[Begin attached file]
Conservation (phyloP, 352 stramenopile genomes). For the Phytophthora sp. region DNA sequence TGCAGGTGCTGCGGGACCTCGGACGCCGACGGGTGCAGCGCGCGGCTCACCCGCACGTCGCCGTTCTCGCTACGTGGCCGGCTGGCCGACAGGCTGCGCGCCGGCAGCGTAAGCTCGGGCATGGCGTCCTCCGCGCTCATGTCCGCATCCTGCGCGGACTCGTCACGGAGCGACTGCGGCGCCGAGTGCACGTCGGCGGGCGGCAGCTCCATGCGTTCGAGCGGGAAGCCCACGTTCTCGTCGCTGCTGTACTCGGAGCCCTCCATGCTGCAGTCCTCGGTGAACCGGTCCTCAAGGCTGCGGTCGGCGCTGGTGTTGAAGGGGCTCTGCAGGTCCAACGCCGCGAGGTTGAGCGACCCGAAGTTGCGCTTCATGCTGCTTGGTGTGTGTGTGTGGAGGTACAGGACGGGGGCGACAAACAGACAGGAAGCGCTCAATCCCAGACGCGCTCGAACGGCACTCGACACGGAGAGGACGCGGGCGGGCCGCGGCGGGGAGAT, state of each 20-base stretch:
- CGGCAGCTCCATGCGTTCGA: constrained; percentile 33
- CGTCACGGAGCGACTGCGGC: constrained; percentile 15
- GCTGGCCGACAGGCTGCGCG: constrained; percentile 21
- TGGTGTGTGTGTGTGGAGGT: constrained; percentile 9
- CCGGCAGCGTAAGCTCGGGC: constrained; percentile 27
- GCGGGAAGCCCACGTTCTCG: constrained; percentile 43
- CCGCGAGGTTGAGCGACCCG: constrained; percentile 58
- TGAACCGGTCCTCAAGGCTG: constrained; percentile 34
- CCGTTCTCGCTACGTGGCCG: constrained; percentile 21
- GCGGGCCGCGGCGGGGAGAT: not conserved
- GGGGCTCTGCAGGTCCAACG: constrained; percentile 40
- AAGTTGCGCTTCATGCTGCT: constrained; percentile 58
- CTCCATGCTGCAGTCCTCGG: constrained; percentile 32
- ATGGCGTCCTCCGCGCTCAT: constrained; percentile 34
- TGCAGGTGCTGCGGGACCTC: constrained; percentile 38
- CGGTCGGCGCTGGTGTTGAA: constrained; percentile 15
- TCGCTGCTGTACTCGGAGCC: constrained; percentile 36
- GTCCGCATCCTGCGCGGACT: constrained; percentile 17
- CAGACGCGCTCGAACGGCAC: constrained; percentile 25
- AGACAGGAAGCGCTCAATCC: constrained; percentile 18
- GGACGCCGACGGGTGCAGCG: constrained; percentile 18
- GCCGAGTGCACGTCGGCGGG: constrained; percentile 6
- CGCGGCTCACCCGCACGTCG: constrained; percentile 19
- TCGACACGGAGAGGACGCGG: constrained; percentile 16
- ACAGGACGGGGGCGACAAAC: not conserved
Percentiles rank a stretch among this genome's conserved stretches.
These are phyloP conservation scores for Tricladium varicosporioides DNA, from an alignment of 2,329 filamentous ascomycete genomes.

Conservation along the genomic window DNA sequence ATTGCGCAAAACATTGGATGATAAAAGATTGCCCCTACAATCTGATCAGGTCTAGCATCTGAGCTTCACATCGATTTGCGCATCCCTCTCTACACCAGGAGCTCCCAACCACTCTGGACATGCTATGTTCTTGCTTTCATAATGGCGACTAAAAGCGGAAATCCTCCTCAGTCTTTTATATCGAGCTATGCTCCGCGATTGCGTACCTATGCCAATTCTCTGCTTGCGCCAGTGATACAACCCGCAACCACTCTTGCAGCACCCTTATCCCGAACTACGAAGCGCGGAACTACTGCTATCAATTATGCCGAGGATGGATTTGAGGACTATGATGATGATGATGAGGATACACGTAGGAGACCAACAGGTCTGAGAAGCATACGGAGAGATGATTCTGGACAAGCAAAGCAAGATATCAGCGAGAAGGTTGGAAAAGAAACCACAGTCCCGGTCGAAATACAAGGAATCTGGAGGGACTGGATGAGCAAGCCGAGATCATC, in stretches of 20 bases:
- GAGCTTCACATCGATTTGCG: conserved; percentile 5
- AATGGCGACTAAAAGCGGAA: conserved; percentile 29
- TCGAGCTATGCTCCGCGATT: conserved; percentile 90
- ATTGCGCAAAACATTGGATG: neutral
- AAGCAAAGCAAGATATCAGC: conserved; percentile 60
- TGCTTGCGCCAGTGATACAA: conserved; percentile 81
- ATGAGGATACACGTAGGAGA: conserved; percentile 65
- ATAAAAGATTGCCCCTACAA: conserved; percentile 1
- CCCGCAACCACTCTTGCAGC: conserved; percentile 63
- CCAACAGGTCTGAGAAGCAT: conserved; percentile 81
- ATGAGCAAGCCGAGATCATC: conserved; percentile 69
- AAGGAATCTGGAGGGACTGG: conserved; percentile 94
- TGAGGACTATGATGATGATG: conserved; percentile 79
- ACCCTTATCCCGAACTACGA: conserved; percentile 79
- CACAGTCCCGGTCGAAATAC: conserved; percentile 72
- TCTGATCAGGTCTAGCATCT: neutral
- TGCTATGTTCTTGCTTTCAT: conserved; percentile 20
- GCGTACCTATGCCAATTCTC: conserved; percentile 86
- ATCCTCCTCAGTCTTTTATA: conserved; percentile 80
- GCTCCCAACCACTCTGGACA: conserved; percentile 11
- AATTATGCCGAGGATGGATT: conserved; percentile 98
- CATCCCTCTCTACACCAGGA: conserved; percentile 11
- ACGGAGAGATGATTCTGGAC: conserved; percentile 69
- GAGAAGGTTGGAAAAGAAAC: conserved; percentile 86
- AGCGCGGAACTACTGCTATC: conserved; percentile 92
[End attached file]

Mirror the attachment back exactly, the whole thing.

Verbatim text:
Conservation (phyloP, 352 stramenopile genomes). For the Phytophthora sp. region DNA sequence TGCAGGTGCTGCGGGACCTCGGACGCCGACGGGTGCAGCGCGCGGCTCACCCGCACGTCGCCGTTCTCGCTACGTGGCCGGCTGGCCGACAGGCTGCGCGCCGGCAGCGTAAGCTCGGGCATGGCGTCCTCCGCGCTCATGTCCGCATCCTGCGCGGACTCGTCACGGAGCGACTGCGGCGCCGAGTGCACGTCGGCGGGCGGCAGCTCCATGCGTTCGAGCGGGAAGCCCACGTTCTCGTCGCTGCTGTACTCGGAGCCCTCCATGCTGCAGTCCTCGGTGAACCGGTCCTCAAGGCTGCGGTCGGCGCTGGTGTTGAAGGGGCTCTGCAGGTCCAACGCCGCGAGGTTGAGCGACCCGAAGTTGCGCTTCATGCTGCTTGGTGTGTGTGTGTGGAGGTACAGGACGGGGGCGACAAACAGACAGGAAGCGCTCAATCCCAGACGCGCTCGAACGGCACTCGACACGGAGAGGACGCGGGCGGGCCGCGGCGGGGAGAT, state of each 20-base stretch:
- CGGCAGCTCCATGCGTTCGA: constrained; percentile 33
- CGTCACGGAGCGACTGCGGC: constrained; percentile 15
- GCTGGCCGACAGGCTGCGCG: constrained; percentile 21
- TGGTGTGTGTGTGTGGAGGT: constrained; percentile 9
- CCGGCAGCGTAAGCTCGGGC: constrained; percentile 27
- GCGGGAAGCCCACGTTCTCG: constrained; percentile 43
- CCGCGAGGTTGAGCGACCCG: constrained; percentile 58
- TGAACCGGTCCTCAAGGCTG: constrained; percentile 34
- CCGTTCTCGCTACGTGGCCG: constrained; percentile 21
- GCGGGCCGCGGCGGGGAGAT: not conserved
- GGGGCTCTGCAGGTCCAACG: constrained; percentile 40
- AAGTTGCGCTTCATGCTGCT: constrained; percentile 58
- CTCCATGCTGCAGTCCTCGG: constrained; percentile 32
- ATGGCGTCCTCCGCGCTCAT: constrained; percentile 34
- TGCAGGTGCTGCGGGACCTC: constrained; percentile 38
- CGGTCGGCGCTGGTGTTGAA: constrained; percentile 15
- TCGCTGCTGTACTCGGAGCC: constrained; percentile 36
- GTCCGCATCCTGCGCGGACT: constrained; percentile 17
- CAGACGCGCTCGAACGGCAC: constrained; percentile 25
- AGACAGGAAGCGCTCAATCC: constrained; percentile 18
- GGACGCCGACGGGTGCAGCG: constrained; percentile 18
- GCCGAGTGCACGTCGGCGGG: constrained; percentile 6
- CGCGGCTCACCCGCACGTCG: constrained; percentile 19
- TCGACACGGAGAGGACGCGG: constrained; percentile 16
- ACAGGACGGGGGCGACAAAC: not conserved
Percentiles rank a stretch among this genome's conserved stretches.
These are phyloP conservation scores for Tricladium varicosporioides DNA, from an alignment of 2,329 filamentous ascomycete genomes.

Conservation along the genomic window DNA sequence ATTGCGCAAAACATTGGATGATAAAAGATTGCCCCTACAATCTGATCAGGTCTAGCATCTGAGCTTCACATCGATTTGCGCATCCCTCTCTACACCAGGAGCTCCCAACCACTCTGGACATGCTATGTTCTTGCTTTCATAATGGCGACTAAAAGCGGAAATCCTCCTCAGTCTTTTATATCGAGCTATGCTCCGCGATTGCGTACCTATGCCAATTCTCTGCTTGCGCCAGTGATACAACCCGCAACCACTCTTGCAGCACCCTTATCCCGAACTACGAAGCGCGGAACTACTGCTATCAATTATGCCGAGGATGGATTTGAGGACTATGATGATGATGATGAGGATACACGTAGGAGACCAACAGGTCTGAGAAGCATACGGAGAGATGATTCTGGACAAGCAAAGCAAGATATCAGCGAGAAGGTTGGAAAAGAAACCACAGTCCCGGTCGAAATACAAGGAATCTGGAGGGACTGGATGAGCAAGCCGAGATCATC, in stretches of 20 bases:
- GAGCTTCACATCGATTTGCG: conserved; percentile 5
- AATGGCGACTAAAAGCGGAA: conserved; percentile 29
- TCGAGCTATGCTCCGCGATT: conserved; percentile 90
- ATTGCGCAAAACATTGGATG: neutral
- AAGCAAAGCAAGATATCAGC: conserved; percentile 60
- TGCTTGCGCCAGTGATACAA: conserved; percentile 81
- ATGAGGATACACGTAGGAGA: conserved; percentile 65
- ATAAAAGATTGCCCCTACAA: conserved; percentile 1
- CCCGCAACCACTCTTGCAGC: conserved; percentile 63
- CCAACAGGTCTGAGAAGCAT: conserved; percentile 81
- ATGAGCAAGCCGAGATCATC: conserved; percentile 69
- AAGGAATCTGGAGGGACTGG: conserved; percentile 94
- TGAGGACTATGATGATGATG: conserved; percentile 79
- ACCCTTATCCCGAACTACGA: conserved; percentile 79
- CACAGTCCCGGTCGAAATAC: conserved; percentile 72
- TCTGATCAGGTCTAGCATCT: neutral
- TGCTATGTTCTTGCTTTCAT: conserved; percentile 20
- GCGTACCTATGCCAATTCTC: conserved; percentile 86
- ATCCTCCTCAGTCTTTTATA: conserved; percentile 80
- GCTCCCAACCACTCTGGACA: conserved; percentile 11
- AATTATGCCGAGGATGGATT: conserved; percentile 98
- CATCCCTCTCTACACCAGGA: conserved; percentile 11
- ACGGAGAGATGATTCTGGAC: conserved; percentile 69
- GAGAAGGTTGGAAAAGAAAC: conserved; percentile 86
- AGCGCGGAACTACTGCTATC: conserved; percentile 92